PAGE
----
Ed Sheeran, Harry Styles and Dua Lipa are among the artists who helped propel British music to a record year in 2017, according to a new report.
Export revenues grew by 7% to a new high of £2.6bn, UK Music’s Measuring Music report said.
The biggest selling album of the year was Sheeran’s ÷ (Divide), with singles including Shape of You and Perfect.
UK record sales also saw a surge, netting £700m over the year – up 9% on 2016.
For the second year in a row the number of successful records by British artists bucked the trend for annually declining music sales – which had slumped to £610m in 2015.
Sheeran accompanied fellow Brits Rag’n’Bone Man, Sam Smith and Styles in the International Federation of the Phonographic Industry’s (IFPI) global top 10 for 2017.
Dua Lipa added to the success after becoming Spotify’s most-streamed female artist of 2017 – beating the likes of Beyonce and Taylor Swift.
|Best-selling albums of 2017|
|1) Ed Sheeran||÷ (Divide)|
|2) Taylor Swift||Reputation|
|3) Pink||Beautiful Trauma|
|4) Rag ‘n’ Bone Man||Human|
|5) Sam Smith||The Thrill of It All|
|6) U2||Songs Of Experience|
|7) Kendrick Lamar||Damn|
|9) Harry Styles||Harry Styles|
|10) Bruno Mars||24k Magic|
Festivals and live events including world tours by Coldplay, The Rolling Stones and Sir Paul McCartney also accounted for £1bn of revenue – with the report confirming the O2 in London was the world’s most popular arena.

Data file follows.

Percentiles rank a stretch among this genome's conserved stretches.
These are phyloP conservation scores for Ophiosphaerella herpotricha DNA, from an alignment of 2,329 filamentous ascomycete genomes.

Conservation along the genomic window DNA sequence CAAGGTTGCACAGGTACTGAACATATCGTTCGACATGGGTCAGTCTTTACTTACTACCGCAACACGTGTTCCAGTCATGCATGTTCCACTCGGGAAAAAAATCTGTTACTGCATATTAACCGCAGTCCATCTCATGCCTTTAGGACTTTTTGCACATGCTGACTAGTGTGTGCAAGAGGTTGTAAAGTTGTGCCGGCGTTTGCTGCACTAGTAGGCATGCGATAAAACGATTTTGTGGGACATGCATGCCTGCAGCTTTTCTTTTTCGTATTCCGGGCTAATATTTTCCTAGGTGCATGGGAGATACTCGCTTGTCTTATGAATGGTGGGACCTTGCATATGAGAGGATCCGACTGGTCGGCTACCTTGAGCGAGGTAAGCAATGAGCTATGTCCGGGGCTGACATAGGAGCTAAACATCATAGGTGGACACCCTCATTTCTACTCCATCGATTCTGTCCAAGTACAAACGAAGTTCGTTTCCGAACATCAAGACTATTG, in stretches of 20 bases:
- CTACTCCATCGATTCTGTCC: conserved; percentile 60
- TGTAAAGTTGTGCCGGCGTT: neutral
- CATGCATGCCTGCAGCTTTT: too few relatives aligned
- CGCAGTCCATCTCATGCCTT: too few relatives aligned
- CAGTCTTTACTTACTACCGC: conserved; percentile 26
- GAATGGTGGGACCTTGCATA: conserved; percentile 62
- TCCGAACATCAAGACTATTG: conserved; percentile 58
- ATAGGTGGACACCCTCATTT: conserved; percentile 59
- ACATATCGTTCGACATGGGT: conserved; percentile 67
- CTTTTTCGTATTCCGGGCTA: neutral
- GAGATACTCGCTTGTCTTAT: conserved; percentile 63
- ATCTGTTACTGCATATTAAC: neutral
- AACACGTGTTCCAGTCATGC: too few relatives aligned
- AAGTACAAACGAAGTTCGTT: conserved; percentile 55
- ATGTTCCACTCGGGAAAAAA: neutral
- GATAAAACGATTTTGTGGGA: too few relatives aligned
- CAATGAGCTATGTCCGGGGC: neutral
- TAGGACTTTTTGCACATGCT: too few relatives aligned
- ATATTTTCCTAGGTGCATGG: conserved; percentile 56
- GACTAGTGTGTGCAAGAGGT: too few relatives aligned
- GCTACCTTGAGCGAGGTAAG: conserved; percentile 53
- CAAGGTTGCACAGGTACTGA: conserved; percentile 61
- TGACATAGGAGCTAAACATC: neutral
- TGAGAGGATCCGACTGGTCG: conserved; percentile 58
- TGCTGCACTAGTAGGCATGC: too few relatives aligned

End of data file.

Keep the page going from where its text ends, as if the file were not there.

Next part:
Last year saw five of the top 10 most successful worldwide tours come from the UK – with Depeche Mode and Sheeran alongside the aforementioned acts.
Overall, the UK music industry contributed a record £4.5bn to the UK economy last year – up £100m on 2016.
The report said more people were employed in the music industry than ever before, with almost 146,000 jobs.
But UK Music’s chief executive Michael Dugher issued a warning about the need to nurture the music industry’s talent pipeline and to give people from a variety of backgrounds access to a career in the industry.
“These figures show what can be achieved when we choose to back the British music industry,” Dugher said.
“That’s why we need further government support to help us ensure we produce the next generation of world-leading British talent by backing music in education, protecting grassroots music venues and making sure that creators are properly rewarded for their work.
“If we do that, we can be even more successful in the future.”